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Naturopathy or naturopathic medicine is a form of alternative medicine employing a wide array of “natural” treatments, including homeopathy, herbalism, and acupuncture, as well as diet and lifestyle counseling. Naturopaths favor a holistic approach with non-invasive treatment and generally avoid the use of surgery and drugs. Naturopathic philosophy is based on a belief in vitalism and self-healing, and practitioners often prefer methods of treatment that are not compatible with evidence-based medicine. Naturopathic medicine is replete with pseudoscientific, ineffective, unethical, and possibly dangerous practices.

The term “naturopathy” was created from “natura” (Latin root for birth) and “pathos” (the Greek root for suffering) to suggest “natural healing.” Modern naturopathy grew out of the Natural Cure movement of Europe. The term was coined in 1895 by John Scheel and popularized by Benedict Lust, the “father of U.S. naturopathy”. Beginning in the 1970s, there was a revival of interest in the United States and Canada, in conjunction with the holistic health movement.

Naturopathic practitioners in the United States can be divided into three categories: traditional naturopaths; naturopathic physicians; and other health care providers that provide naturopathic services. The scope of practice varies widely between jurisdictions, and naturopaths in unregulated jurisdictions may use the Naturopathic Doctor designation or other titles regardless of level of education. Naturopathic physicians employ the principles of naturopathy within the context of conventional medical practices.

Much of the ideology and methodological underpinnings of naturopathy are in conflict with the paradigm of evidence-based medicine. Their training adds up to a very small amount of that of primary care doctors. Any naturopaths oppose vaccination based in part on the early views that shaped the profession. According to the American Cancer Society, “scientific evidence does not support claims that naturopathic medicine can cure cancer or any other disease, since virtually no studies on naturopathy as a whole have been published.”     Naturopaths claim the ancient Greek “Father of Medicine”, Hippocrates, as the first advocate of naturopathic medicine, before the term existed. Naturopathy has its roots in the 19th century Nature Cure movement of Europe.

Benedict Lust defined naturopathy as a broad discipline rather than a particular method, and included such techniques as hydrotherapy, herbal medicine, and homeopathy, as well as eliminating overeating, tea, coffee, and alcohol. He described the body in spiritual and vitalistic terms with “absolute reliance upon the cosmic forces of man’s nature”.

Naturopaths became licensed under naturopathic or drugless practitioner laws in 25 states in the first three decades of the twentieth century. Naturopathy was adopted by many chiropractors, and several schools offered both Doctor of Naturopathy (ND) and Doctor of Chiropractic (DC) degrees. Estimates of the number of naturopathic schools active in the United States during this period vary from about one to two dozen.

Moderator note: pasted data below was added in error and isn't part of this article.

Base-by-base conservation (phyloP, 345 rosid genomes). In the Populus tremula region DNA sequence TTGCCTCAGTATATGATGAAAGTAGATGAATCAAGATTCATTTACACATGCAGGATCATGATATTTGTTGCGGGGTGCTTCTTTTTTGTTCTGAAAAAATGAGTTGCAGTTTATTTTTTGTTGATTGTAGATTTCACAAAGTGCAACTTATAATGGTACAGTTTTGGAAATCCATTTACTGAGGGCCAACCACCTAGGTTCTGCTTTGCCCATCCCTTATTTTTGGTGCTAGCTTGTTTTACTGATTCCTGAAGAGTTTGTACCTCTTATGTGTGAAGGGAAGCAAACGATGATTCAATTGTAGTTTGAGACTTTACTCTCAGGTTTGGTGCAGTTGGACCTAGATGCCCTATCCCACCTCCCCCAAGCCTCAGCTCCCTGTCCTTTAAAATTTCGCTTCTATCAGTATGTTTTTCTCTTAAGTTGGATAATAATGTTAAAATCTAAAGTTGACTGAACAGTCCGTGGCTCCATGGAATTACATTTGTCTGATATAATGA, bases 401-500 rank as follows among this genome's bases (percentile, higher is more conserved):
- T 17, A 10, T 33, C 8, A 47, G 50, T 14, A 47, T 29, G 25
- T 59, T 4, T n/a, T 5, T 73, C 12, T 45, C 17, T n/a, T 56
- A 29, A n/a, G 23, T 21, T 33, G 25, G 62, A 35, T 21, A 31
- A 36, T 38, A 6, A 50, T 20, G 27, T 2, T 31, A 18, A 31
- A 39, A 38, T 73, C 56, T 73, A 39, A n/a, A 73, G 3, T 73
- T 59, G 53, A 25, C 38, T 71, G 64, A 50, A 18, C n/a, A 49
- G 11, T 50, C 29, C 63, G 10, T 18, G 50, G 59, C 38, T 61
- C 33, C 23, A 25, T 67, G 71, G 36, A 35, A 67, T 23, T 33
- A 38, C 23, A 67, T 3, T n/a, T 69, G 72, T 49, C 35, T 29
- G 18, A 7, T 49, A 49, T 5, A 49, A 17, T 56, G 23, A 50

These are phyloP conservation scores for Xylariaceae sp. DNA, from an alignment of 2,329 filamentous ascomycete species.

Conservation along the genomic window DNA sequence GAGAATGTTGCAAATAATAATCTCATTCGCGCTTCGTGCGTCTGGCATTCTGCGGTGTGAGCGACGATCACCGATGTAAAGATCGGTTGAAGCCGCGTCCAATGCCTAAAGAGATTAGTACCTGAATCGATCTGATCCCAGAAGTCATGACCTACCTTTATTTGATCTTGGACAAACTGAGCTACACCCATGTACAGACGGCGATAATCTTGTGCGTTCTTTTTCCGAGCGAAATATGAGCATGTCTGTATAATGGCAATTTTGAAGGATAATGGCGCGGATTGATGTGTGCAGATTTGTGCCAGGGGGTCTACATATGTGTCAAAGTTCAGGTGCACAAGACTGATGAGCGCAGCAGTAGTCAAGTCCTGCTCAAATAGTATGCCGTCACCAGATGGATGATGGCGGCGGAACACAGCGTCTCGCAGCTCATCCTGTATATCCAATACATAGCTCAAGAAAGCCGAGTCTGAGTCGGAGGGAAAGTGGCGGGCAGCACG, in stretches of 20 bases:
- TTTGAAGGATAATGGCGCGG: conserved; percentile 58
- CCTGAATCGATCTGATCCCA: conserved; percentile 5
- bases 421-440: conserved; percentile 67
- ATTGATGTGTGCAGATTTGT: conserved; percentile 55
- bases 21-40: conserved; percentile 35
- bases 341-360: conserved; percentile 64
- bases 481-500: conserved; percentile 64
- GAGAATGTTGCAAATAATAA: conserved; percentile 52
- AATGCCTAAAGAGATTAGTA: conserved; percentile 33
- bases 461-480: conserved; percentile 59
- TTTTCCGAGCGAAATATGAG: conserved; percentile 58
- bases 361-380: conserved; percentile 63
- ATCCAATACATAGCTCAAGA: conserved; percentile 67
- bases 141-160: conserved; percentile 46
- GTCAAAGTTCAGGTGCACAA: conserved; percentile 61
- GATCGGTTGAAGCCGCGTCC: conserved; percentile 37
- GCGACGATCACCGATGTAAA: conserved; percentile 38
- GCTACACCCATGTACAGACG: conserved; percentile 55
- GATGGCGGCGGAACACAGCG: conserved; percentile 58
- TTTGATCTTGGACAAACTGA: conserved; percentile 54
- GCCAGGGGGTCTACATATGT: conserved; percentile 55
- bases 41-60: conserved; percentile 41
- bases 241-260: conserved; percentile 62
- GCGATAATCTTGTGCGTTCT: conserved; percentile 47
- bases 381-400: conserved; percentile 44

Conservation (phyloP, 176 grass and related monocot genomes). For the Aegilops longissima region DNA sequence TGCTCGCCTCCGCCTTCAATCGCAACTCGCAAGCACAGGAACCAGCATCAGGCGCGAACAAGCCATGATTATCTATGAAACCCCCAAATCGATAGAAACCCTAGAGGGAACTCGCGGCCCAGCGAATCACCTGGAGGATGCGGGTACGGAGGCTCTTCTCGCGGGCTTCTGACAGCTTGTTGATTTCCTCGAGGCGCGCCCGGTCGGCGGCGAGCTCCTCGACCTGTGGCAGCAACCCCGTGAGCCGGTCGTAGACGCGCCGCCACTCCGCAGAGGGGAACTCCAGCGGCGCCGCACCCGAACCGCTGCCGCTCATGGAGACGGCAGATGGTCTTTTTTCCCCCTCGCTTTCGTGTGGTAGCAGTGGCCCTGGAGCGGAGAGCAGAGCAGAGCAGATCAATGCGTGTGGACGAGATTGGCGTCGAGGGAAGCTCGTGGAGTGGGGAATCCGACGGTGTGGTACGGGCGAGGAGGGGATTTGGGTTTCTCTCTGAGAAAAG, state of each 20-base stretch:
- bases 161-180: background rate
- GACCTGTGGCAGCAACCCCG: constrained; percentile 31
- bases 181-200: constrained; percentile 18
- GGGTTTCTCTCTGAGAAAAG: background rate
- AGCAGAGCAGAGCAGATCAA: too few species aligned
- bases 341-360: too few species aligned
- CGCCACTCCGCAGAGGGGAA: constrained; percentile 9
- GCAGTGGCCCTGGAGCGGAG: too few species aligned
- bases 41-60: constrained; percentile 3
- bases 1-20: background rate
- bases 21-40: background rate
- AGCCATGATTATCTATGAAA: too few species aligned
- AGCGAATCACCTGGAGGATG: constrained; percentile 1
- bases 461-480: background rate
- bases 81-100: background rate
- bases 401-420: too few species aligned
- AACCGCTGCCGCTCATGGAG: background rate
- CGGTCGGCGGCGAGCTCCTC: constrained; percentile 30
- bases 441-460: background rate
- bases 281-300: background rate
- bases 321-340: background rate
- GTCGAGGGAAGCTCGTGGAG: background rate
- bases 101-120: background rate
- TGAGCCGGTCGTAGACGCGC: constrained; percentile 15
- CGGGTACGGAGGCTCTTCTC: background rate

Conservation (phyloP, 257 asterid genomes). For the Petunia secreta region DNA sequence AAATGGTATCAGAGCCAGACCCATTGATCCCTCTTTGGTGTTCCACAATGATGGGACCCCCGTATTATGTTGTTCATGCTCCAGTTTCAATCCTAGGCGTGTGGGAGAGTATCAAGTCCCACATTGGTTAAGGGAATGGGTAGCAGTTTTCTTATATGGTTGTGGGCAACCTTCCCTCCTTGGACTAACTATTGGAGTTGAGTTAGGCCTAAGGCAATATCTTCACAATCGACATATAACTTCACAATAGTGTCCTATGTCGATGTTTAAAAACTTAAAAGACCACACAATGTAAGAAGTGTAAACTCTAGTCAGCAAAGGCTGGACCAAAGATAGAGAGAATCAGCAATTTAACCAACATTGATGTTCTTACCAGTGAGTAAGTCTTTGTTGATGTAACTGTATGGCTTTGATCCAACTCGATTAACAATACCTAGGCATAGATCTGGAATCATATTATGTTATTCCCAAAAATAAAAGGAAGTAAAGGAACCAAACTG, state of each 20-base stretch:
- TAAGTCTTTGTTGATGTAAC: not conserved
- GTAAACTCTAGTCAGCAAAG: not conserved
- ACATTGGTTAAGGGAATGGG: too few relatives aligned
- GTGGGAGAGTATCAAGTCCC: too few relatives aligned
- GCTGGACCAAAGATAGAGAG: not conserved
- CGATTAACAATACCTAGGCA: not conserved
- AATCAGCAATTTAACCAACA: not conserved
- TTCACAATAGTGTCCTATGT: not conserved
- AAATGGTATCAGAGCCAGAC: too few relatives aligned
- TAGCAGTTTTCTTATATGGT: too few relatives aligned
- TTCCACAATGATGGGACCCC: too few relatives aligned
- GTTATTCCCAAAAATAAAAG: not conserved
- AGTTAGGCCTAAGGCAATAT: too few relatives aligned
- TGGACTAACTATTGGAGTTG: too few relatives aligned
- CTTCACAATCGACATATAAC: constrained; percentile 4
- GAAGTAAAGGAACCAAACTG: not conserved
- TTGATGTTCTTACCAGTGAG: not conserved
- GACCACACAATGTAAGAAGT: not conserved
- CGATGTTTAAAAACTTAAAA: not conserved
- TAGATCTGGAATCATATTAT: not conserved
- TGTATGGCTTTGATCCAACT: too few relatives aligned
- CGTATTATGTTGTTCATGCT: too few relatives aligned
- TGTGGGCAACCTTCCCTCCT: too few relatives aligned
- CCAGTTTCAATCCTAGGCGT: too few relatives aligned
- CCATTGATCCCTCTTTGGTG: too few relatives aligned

Beginning in the 1970s, interest waxed in the United States and Canada in conjunction with the holistic health movement.       Naturopathic practice is based on a belief in the body’s ability to heal itself through a special vital energy or force guiding bodily processes internally. Diagnosis and treatment concern primarily alternative therapies and “natural” methods that naturopaths claim promote the body’s natural ability to heal. Naturopaths focus on a holistic approach, often completely avoiding the use of surgery and drugs. Naturopaths aim to prevent illness through stress reduction and changes to diet and lifestyle, often rejecting the methods of evidence based medicine.

A consultation typically begins with a lengthy patient interview focusing on lifestyle, medical history, emotional tone, and physical features, as well as physical examination. Many naturopaths present themselves as primary care providers, and some naturopathic physicians may prescribe drugs, perform minor surgery, and integrate other conventional medical approaches such as diet and lifestyle counselling with their naturopathic practice. Traditional naturopaths deal exclusively with lifestyle changes, not diagnosing or treating disease. Naturopaths do not generally recommend vaccines and antibiotics, based in part on the early views that shaped the profession, and they may provide alternative remedies even in cases where evidence-based medicine has been shown effective.

The particular modalities used by a naturopath vary with training and scope of practice. These may include: herbalism, homeopathy, acupuncture, natural cures, physical medicine, applied kinesiology, brainwave entrainment, colonic enemas, chelation therapy   for atherosclerosis, color therapy, cranial osteopathy, hair analysis, iridology, live blood analysis, ozone therapy. Nature cures include a range of therapies based on exposure to natural elements such as sunshine, fresh air, or heat or cold, as well as nutrition advice such as following a vegetarian and whole food diet, fasting or abstention from alcohol and sugar. Physical medicine includes naturopathic, osseous, or soft tissue manipulative therapy, sports medicine, exercised and hydrotherapy. Psychological counseling includes meditation, relaxation, and other methods of stress management.

Naturopathic practitioners in the United States can be divided into three groups, naturopathic physicians, traditional naturopaths, and other health care providers who offer naturopathic services. Naturopathic doctors are licensed in 17 US states and 5 Canadian provinces. In jurisdictions where Naturopathic doctor (ND or NMD) or a similar term is a protected designation, naturopathic doctors must pass the Naturopathic Physicians Licensing Examinations administered by the North American Board of Naturopathic Examiners (NABNE) after graduating from a college accredited by the Council on Naturopathic Medical Education (CNME).   Residency programs are offered at four of these colleges. NDs are not required to engage in residency training except in the state of Utah.

In 2005, the Massachusetts Medical Society opposed licensure based on concerns that NDs are not required to participate in residency and are trained in inappropriate or harmful treatments. The Massachusetts Special Commission on Complementary and Alternative Medical Practitioners rejected their concerns and recommended licensure.